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$50 million lawsuit filed on behalf of Mich. woman wrongly declared dead

The attorney who filed the suit says Timesha Beauchamp suffered severe hypoxic brain damage and remains in critical condition

Charles E. Ramirez
The Detroit News

SOUTHFIELD, Mich. — Attorney Geoffrey Fieger said Thursday he has filed a $50 million lawsuit against the city of Southfield and four of its paramedics on behalf of a woman who was declared dead and left at a Detroit funeral home for hours before anyone realized she was still alive.

Fieger said he filed the suit Thursday in the U.S. District Court for the Eastern District of Michigan. The suit names the city and four city employees, Michael Storms, Scott Rickard, Phillip Mulligan and Jake Kroll.

The woman, Timesha Beauchamp, 20, was in a body bag for at least two hours before being found alive by workers at the funeral home on Aug. 23, according to the attorney.

“The State of Michigan has suspended the licenses of the EMS employees involved,” Feiger said in a Thursday statement.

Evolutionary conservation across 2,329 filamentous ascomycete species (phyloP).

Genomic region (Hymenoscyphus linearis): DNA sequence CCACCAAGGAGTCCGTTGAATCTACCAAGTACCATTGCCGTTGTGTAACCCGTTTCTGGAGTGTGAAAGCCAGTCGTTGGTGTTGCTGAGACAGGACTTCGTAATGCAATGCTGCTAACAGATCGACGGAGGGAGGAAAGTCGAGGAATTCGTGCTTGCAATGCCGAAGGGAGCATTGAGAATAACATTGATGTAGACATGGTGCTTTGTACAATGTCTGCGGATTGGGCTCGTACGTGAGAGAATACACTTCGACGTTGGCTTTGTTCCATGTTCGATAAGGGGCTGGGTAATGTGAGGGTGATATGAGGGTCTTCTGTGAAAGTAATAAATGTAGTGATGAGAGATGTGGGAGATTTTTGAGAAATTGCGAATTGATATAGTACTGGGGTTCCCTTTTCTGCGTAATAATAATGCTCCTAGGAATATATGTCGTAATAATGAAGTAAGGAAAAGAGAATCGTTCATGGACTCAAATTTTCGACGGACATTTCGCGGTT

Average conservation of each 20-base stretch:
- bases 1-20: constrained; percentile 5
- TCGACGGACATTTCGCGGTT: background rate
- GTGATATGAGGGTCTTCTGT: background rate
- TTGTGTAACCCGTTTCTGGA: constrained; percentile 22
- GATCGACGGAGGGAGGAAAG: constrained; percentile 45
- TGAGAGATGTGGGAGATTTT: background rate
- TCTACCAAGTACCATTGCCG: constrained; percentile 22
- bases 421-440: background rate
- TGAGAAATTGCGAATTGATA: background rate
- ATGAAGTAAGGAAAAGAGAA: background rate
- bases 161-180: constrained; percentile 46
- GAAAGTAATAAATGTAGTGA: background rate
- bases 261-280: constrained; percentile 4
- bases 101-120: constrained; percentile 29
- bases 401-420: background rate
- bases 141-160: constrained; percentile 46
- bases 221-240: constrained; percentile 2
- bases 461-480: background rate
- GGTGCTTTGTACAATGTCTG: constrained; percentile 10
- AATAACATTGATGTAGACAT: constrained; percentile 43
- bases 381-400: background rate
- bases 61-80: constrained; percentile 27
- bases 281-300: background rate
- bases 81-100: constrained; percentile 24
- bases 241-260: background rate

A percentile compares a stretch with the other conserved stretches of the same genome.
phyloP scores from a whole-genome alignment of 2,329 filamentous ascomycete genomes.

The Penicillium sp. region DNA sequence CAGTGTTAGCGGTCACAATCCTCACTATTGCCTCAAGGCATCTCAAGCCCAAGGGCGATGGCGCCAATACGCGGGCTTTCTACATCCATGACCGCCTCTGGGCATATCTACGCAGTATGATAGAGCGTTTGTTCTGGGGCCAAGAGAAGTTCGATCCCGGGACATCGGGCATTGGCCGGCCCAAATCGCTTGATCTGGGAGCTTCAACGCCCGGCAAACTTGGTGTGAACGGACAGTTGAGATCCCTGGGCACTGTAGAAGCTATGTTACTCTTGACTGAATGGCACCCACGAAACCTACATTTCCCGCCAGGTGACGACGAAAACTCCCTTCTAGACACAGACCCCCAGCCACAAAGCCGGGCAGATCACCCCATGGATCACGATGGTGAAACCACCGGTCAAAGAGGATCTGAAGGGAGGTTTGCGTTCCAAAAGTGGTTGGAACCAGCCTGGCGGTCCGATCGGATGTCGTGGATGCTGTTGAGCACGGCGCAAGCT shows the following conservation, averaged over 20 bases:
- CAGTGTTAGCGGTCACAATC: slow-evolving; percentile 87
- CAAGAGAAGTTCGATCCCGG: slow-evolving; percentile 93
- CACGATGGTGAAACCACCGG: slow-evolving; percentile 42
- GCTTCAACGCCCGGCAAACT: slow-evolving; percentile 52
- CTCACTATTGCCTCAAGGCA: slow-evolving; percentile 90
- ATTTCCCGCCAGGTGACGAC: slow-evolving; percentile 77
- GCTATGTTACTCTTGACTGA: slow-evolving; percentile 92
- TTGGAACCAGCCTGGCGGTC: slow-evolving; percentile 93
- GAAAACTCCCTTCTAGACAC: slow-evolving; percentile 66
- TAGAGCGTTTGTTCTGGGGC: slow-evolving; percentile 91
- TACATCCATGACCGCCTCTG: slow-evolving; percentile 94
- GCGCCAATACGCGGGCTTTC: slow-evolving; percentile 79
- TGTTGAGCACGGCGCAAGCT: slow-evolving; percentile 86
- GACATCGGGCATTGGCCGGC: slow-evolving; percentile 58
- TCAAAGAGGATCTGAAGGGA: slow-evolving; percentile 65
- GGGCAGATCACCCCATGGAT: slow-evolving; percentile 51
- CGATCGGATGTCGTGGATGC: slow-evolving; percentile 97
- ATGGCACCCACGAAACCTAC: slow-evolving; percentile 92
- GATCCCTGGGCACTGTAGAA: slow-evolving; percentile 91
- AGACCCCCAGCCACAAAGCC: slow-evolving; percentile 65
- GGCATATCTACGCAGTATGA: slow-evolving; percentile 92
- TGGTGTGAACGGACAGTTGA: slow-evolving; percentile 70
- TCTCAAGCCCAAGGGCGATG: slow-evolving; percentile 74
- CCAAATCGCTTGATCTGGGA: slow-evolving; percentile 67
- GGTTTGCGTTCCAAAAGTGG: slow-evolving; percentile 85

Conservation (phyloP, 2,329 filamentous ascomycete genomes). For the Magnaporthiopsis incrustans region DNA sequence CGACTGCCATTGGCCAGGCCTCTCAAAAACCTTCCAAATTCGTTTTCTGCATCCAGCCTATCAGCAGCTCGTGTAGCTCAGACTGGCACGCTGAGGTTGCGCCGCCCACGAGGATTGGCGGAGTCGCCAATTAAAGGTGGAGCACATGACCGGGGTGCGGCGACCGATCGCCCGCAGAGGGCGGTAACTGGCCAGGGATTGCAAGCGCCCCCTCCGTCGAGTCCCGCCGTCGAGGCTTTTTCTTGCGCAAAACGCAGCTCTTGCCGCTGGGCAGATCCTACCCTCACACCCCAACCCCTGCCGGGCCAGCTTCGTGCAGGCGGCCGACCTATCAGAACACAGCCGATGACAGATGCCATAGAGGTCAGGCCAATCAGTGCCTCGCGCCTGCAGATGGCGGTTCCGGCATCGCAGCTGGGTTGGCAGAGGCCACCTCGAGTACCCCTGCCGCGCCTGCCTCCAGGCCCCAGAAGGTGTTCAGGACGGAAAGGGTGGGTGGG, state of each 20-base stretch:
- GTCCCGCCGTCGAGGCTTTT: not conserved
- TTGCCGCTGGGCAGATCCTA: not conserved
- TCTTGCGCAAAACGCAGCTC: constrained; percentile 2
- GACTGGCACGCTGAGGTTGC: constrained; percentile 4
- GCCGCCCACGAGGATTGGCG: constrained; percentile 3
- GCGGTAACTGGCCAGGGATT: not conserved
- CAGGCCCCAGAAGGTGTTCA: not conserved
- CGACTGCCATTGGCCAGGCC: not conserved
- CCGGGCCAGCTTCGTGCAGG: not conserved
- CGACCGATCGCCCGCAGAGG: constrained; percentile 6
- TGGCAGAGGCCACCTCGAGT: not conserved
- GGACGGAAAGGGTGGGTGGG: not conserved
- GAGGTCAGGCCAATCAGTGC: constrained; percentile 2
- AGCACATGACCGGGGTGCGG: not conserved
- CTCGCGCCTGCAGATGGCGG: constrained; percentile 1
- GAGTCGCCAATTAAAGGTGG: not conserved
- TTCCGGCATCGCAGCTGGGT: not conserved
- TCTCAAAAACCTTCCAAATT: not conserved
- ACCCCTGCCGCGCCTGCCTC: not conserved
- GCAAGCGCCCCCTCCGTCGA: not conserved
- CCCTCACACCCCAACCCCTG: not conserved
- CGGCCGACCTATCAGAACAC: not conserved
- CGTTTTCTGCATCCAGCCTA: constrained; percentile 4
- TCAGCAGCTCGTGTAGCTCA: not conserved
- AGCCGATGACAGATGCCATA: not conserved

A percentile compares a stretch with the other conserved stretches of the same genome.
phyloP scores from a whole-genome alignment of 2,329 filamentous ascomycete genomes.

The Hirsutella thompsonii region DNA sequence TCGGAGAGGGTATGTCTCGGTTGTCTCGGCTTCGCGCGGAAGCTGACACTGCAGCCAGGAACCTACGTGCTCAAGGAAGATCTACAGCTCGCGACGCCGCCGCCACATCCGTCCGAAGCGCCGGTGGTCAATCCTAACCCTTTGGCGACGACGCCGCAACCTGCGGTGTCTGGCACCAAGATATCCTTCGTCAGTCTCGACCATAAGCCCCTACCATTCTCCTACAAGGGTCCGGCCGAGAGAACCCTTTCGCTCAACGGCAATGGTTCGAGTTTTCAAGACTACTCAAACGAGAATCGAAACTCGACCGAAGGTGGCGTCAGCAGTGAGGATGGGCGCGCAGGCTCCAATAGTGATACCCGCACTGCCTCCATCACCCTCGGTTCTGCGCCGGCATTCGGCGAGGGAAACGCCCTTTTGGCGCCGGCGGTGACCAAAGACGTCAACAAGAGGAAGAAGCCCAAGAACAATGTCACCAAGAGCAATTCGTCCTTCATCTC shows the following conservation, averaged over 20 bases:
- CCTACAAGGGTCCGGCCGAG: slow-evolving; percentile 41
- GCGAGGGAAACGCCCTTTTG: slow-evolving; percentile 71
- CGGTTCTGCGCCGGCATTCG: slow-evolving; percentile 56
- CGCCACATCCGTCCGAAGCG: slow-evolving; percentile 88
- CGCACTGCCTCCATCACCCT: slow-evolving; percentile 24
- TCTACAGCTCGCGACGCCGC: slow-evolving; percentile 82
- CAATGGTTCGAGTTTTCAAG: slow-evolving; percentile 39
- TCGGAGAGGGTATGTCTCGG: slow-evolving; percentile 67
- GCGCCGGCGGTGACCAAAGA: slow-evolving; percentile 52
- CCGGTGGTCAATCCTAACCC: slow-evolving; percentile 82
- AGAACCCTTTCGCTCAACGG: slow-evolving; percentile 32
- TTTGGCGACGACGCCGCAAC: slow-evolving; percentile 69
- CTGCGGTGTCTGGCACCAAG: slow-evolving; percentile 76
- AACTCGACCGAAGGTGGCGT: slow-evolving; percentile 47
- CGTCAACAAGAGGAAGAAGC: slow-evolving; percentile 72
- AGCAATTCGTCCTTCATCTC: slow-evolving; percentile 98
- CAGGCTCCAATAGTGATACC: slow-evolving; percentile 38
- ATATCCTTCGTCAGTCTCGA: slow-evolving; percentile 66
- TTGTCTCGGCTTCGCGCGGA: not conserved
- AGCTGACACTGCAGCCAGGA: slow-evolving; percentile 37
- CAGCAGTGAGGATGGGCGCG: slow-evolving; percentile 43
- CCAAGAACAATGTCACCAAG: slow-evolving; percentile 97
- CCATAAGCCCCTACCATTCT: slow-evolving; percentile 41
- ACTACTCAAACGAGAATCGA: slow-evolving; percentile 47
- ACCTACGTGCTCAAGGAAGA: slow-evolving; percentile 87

“All the telemetry evidence shows that Timesha was alive when EMS declared her dead,” he said. " As a result of being declared dead, she was left without oxygen for 4 hours, suffering severe hypoxic brain damage. Timesha has been hospitalized since these events and remains in critical condition. All of this could have been avoided had more care been taken.”

He said the suit alleges Beauchamp’s civil rights were violated. He also said a state complaint will be filed.

Officials said the Southfield Fire Department responded to a call about 7:35 a.m. Aug. 23 for an unresponsive woman, Beauchamp, at a home in the city.

Four paramedic-firefighters treated the woman, who has cerebral palsy. The medics tried lifesaving efforts on the woman for about 30 minutes but she did not respond.

A Providence Hospital doctor pronounced her dead after one of the responders made a telephone report she had been unresponsive and showed no signs of life.

Beauchamp was then taken to a funeral home on Schaefer in Detroit. Workers there noticed “the patient’s chest moving … the chest was rising and falling very fast and the patient gasped … while they were picking up the body.” One of the workers called 911.

Beauchamp has since been hospitalized and her family retained Fieger to investigate possible negligence by authorities at the scene.

The city placed all four paramedics on leave.


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